Author’s note: My mother passed away in February of this year. Below is a tribute I wrote for my mother 10 years ago. If it fits for your relationship, please feel free to use this as a template if you would like to write a tribute to your mother. Ten years went by fast and now I wish would have written something for my mother every year.
What an amazing journey you have been on for the past 70 years. I’m proud to have known you for 39 of those 70 years. Time marches at a swift pace, even for me. I feel rushed by the way the clock ticks, and I have so many things to say and do before it stops. I also want to believe that if I put off saying and doing the things that are necessary it will make the clock tick longer and slower. But that is only an illusion.
Now that I’m a mother, I understand some of what I may have put you through. My life with my son is a series of unending days of worry. There are also many moments of joy, and I hope I have given some of those to you, too.
Like my son does to me, I know I take you for granted. But I do so in the same way a person sailing a ship takes for granted the lighthouse on the shoreline. In the storms, the ship’s captain doesn’t consider that the lighthouse can be harmed by lightening, rain, and wind, but only that it serves to illuminate the way so the ship won’t be damaged. But of course, time and storms wear away at even a rock-solid lighthouse.
I’ve wanted to thank you for a long time for all of the things you have given me, and I don’t mean the material items although they have been appreciated and generous, too.
I’m grateful for these gifts:
My love of books
My ability to recognize a solid, good person
My sense of family
My work ethic
My enjoyment of friends; and
My independent spirit.
My list could go on but these are the best aspects of my life to which you directly contributed.
Believe it or not, Friday night laundry was one of my favorite outings because I knew you would take me to the library.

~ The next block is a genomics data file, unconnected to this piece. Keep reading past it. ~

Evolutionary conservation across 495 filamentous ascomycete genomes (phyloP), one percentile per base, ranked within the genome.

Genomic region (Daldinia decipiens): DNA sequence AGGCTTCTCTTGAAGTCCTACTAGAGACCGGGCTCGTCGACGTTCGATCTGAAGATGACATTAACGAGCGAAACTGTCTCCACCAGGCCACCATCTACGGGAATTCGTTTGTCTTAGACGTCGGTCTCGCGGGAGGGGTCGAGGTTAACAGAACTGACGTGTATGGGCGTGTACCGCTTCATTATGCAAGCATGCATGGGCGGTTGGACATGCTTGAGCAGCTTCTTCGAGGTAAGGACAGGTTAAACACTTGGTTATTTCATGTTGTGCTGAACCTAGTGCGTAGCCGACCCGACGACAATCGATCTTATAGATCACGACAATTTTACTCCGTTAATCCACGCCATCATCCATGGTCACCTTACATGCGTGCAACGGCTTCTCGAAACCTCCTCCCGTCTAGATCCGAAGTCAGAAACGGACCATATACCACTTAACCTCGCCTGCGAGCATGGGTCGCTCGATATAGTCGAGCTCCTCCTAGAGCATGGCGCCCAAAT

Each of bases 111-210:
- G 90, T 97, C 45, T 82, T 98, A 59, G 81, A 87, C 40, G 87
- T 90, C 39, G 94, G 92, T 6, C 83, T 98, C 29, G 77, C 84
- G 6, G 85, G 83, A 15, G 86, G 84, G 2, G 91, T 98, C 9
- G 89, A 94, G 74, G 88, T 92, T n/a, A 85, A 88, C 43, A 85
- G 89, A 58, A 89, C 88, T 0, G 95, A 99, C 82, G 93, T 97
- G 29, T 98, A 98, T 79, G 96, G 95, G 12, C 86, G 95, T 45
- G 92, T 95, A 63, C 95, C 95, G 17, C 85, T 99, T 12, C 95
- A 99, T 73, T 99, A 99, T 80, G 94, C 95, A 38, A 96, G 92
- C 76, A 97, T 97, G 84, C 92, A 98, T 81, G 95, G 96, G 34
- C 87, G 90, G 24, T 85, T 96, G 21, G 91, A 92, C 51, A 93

I’m also happy for all of the field trips and birthday parties you organized for my friends and me.
I think a reason I’ve picked people for friends whom I genuinely like and are down-to-earth is because you showed me how with your friends.
We’re the kind of mother and daughter who finds it hard to utter the more tender feelings we have for each other. But I recognize your actions as the manifestations of those feelings. It meant more than I can ever say that you drove all that way from Iowa to New Mexico to visit us.
You’ve commented that turning 70 has kind of bothered you. It kind of bothers me, too, because it reminds me our time with each other is getting shorter. I understand you didn’t want to be the reason for us leaving New Mexico to move back to Iowa, but you were a big factor in that choice. I have no regrets about it as far as that aspect goes. I feel grateful my family and I can have this time with you.
This last year has been one of learning about a large unknown segment of your life. I know it has brought up a myriad of painful feelings for you. To me, I find it adds depth to you as an interesting woman who is more than just my mother.
Whatever our time is left for each other–and I’m counting on it being many more years–I hope you will share even more with me about who you are.
And no matter how you feel about your name, I think Grandma was right to give it to you. You are marvelous, Marvyl Louise.
I love you very much,